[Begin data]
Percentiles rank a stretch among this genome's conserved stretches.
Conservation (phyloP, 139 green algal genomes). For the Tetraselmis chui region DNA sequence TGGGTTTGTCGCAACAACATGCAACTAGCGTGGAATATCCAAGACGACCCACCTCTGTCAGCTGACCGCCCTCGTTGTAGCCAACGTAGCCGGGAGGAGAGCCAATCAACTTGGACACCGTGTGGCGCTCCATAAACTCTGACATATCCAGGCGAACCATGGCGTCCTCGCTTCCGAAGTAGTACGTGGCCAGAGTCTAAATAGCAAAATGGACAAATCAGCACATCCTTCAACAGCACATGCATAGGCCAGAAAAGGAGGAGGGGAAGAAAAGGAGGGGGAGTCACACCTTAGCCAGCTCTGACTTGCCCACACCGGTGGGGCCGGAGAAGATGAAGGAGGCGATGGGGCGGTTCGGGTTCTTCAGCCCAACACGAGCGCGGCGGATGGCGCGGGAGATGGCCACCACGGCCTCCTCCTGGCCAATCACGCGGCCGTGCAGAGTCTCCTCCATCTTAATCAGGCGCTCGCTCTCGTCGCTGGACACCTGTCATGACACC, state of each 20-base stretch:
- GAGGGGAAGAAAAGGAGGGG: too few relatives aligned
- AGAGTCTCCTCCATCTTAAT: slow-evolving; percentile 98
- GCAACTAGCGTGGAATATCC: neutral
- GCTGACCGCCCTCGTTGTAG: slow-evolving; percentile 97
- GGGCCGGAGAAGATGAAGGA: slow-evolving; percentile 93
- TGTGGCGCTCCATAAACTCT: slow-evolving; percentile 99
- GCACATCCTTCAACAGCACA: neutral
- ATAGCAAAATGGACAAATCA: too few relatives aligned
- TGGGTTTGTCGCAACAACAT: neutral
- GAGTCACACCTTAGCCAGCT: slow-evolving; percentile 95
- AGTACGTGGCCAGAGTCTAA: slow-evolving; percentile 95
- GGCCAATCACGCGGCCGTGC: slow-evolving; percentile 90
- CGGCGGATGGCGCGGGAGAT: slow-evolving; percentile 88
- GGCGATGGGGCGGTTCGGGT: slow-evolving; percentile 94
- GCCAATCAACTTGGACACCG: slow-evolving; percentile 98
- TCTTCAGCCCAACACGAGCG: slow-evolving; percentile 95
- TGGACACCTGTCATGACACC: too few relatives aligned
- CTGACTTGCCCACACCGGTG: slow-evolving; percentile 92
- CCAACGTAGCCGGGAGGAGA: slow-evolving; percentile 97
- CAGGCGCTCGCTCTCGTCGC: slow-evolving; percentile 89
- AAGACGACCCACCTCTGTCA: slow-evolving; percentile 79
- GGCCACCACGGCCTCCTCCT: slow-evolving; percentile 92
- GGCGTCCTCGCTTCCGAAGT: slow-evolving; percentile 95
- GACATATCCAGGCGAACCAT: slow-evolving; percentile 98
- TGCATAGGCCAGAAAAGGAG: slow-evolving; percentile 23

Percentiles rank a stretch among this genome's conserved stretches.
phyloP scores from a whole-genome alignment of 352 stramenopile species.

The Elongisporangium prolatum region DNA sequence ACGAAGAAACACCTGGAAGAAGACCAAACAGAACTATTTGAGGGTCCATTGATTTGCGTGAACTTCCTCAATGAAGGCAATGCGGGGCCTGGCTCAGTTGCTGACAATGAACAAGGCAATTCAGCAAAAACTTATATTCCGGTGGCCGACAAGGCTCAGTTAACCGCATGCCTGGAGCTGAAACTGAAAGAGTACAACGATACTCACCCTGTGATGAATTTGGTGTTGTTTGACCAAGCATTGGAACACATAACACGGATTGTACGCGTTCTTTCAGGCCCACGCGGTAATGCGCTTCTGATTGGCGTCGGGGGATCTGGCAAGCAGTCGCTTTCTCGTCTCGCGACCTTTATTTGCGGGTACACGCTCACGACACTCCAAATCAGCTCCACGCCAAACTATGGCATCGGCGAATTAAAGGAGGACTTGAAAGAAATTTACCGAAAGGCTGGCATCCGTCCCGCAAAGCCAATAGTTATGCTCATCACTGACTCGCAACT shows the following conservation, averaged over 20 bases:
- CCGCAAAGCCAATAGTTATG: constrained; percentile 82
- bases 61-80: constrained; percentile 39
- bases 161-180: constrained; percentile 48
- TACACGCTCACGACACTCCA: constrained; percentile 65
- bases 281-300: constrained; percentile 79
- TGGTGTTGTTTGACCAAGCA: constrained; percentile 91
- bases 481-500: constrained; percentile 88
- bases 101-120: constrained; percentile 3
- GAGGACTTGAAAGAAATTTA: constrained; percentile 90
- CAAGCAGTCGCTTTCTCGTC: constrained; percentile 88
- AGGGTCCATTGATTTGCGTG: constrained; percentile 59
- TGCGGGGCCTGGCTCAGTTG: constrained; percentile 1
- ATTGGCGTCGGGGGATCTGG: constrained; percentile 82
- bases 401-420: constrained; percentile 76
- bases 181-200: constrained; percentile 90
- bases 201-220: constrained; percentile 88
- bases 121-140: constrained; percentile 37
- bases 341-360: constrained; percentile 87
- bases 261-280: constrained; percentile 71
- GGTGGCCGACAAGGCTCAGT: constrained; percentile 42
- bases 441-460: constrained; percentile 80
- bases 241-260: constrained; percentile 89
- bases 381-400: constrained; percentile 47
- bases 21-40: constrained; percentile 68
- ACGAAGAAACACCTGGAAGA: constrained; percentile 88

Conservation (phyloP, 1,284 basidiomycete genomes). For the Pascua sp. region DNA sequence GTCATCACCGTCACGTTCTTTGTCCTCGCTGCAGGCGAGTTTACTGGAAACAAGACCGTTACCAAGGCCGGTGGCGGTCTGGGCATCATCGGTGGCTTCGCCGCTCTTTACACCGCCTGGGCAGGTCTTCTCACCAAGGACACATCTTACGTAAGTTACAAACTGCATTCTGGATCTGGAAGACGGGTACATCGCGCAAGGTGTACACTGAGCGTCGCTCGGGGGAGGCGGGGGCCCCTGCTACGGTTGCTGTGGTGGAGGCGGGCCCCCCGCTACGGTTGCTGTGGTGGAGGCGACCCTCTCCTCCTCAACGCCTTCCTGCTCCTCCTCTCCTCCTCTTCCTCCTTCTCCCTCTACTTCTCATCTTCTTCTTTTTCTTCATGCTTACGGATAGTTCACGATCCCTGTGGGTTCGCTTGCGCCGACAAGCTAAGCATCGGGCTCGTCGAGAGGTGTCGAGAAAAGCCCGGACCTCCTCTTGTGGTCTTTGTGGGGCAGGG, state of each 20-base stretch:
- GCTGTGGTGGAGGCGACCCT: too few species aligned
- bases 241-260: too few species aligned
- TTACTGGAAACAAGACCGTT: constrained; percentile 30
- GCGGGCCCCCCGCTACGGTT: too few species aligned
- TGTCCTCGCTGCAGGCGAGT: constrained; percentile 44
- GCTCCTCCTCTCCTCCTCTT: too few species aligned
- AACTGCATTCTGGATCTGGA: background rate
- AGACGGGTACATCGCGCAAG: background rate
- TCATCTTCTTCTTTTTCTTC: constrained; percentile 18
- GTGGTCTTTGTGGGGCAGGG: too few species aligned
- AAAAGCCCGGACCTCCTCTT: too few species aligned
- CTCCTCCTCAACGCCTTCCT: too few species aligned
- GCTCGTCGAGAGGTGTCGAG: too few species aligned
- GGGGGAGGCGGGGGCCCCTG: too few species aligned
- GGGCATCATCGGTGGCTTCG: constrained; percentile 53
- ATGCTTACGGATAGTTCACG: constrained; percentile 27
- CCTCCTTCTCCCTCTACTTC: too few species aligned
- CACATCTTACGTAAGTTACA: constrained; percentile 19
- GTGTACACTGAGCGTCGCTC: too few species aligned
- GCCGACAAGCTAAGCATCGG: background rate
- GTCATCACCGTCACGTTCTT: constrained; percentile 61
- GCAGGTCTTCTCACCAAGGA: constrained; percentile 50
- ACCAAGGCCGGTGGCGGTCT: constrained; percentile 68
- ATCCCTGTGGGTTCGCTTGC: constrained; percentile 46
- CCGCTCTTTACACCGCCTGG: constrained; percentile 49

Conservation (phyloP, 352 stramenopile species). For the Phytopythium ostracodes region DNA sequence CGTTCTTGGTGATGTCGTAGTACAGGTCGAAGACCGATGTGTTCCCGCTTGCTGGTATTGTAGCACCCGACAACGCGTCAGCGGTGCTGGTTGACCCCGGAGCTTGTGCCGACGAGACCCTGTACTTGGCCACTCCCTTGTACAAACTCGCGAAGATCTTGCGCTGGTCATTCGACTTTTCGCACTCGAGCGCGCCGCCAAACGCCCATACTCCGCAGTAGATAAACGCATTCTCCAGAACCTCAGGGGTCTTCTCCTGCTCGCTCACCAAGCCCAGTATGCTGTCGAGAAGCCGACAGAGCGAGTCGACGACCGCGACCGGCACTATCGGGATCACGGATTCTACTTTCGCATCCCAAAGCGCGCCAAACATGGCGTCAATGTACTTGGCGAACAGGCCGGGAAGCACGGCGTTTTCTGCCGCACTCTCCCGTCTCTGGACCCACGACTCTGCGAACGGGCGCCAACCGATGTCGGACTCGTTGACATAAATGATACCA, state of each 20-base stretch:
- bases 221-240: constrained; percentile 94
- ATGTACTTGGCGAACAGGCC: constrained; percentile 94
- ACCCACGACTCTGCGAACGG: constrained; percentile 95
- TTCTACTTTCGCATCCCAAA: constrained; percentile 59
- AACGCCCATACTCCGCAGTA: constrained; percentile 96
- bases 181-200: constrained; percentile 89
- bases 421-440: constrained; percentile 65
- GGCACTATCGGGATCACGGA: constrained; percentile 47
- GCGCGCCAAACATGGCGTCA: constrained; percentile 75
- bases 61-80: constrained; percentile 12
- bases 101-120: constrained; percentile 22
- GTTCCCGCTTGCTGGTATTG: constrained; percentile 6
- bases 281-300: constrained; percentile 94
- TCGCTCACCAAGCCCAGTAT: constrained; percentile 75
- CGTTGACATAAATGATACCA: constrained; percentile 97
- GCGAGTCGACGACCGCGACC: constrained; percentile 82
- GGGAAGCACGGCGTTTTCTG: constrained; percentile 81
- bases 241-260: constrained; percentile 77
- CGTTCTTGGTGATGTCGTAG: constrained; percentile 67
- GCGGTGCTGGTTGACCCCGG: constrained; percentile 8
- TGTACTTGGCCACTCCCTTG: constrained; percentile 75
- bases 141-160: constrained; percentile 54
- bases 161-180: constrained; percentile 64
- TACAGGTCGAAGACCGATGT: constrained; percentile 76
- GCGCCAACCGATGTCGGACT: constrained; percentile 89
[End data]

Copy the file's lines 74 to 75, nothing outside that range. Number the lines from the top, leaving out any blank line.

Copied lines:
- CACATCTTACGTAAGTTACA: constrained; percentile 19
- GTGTACACTGAGCGTCGCTC: too few species aligned